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During the pandemic, many cyclists have experienced wearing face masks to protect themselves and others. We know it’s not always comfortable, especially when it comes to exercising in a mask. Thankfully, new research is showing promise. There’s now a mask that can adapt to changing conditions, such as exercise or air pollution levels, allowing you to breathe easier when possible.

In search of a personal respirator

Face masks protect against the spread of COVID-19 but are also worn to filter out harmful pollutants. The issue is that the exhaled breath can create sensations of heat, humidity, bad breath and discomfort, especially during prolonged exercise. An international team of researchers headed by Seung Hwan Ko wanted to make a respirator that could automatically adjust its filtration characteristics in response to changing conditions.

A dynamic respirator changes its pore size in response to changing conditions, making it easier for the wearer to breathe; clear tubing connects the mask to a portable device that communicates with a computer.

“The recent emergence of highly contgaious respiratory disease and the underlying issues of worldwide air pollution jointly heighten the importance of the personal respirator,” the researchers explain the motivation for their project.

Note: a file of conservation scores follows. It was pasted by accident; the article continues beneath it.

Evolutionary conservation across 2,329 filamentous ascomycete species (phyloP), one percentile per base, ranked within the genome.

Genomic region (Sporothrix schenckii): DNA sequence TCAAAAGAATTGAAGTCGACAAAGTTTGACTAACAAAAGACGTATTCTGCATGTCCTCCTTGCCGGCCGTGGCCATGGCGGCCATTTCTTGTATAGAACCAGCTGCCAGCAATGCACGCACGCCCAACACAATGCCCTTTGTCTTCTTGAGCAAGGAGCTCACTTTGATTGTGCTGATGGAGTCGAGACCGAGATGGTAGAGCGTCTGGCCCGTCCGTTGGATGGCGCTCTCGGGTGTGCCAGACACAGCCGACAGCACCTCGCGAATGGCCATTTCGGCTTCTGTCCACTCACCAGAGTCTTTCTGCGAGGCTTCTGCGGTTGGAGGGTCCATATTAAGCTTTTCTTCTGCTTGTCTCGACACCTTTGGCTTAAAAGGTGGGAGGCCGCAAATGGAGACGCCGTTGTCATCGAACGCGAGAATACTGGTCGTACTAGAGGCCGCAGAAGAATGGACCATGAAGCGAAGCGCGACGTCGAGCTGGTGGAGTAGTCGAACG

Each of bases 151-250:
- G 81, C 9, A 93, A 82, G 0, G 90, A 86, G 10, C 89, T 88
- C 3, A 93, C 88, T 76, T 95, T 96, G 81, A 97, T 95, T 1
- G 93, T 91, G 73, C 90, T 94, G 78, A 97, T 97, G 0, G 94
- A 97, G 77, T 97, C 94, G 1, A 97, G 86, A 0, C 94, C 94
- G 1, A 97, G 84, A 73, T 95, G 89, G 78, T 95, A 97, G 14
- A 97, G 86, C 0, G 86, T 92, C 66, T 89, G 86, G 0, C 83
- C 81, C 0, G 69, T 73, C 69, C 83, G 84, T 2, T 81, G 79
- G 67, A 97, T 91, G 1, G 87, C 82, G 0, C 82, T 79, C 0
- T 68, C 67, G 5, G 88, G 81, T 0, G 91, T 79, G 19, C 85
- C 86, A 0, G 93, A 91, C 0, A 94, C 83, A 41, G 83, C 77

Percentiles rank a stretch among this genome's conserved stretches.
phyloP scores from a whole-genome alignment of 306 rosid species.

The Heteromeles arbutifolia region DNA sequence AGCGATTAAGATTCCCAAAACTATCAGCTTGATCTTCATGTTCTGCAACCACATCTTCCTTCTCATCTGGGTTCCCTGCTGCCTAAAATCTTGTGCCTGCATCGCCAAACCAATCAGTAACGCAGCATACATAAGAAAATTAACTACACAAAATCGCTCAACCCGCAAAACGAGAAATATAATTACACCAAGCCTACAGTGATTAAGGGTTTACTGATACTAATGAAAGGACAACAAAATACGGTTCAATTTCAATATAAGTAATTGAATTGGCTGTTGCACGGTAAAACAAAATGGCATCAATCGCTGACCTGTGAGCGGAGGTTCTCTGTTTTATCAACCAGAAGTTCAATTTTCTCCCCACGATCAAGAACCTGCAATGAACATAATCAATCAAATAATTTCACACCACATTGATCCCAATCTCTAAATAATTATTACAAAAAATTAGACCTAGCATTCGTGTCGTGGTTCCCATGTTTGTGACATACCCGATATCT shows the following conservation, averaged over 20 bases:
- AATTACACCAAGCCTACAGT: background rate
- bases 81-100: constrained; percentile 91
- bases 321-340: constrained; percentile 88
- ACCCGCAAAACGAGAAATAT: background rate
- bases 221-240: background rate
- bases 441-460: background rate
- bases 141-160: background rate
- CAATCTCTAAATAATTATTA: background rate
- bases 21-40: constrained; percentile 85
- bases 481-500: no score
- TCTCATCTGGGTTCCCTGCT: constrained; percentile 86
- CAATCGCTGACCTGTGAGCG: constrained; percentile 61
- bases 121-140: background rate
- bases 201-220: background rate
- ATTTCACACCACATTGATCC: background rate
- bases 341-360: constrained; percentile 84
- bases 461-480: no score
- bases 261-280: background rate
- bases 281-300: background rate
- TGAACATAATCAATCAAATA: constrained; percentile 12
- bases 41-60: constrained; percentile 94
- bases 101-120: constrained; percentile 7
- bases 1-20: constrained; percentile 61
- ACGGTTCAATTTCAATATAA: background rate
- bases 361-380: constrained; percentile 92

Dynamic air filter

To address the issue, the researchers introduced adaptive respiratory protection based on a dynamic air filter driven by machine-learning algorithms. The filter has micropores that expand when stretched, allowing more air to pass through. They achieved a large increase in the breathability of the filter with only about a 6% loss in filtration efficiency. The filter is connected to a portable device containing a sensor, air pump and microcontroller chip. It communicates wirelessly with an external computer running AI software that reacts to particulate matter in the air, as well as changes in the wearer’s respiratory patterns during exercise.

It looks like any other face mask respirator except for two tubes that run down from a pair of rings at either side. As the conditions change, these tubes open or close the rings. The stretching or relaxing of this dynamic filtration fabric is what increases or decreases airflow. If you enter a polluted environment, airflow is sacrificed for filtration efficacy. And if you start exercising and breathing heavily, airflow is increased at the cost of filtration.

Interestingly, the AI software allows the respirator to adapt to individuals’ unique respiratory characteristics, which could be used to develop a personalized face mask. But the researchers are first focused on making the system smaller, lighter and less cumbersome. The goal is to redesign the stretcher to have a pump-free mechanism.

Now, think about all those rides through a polluted city in rush hour. Would you be interested in a personal respirator? And how about bicycle couriers?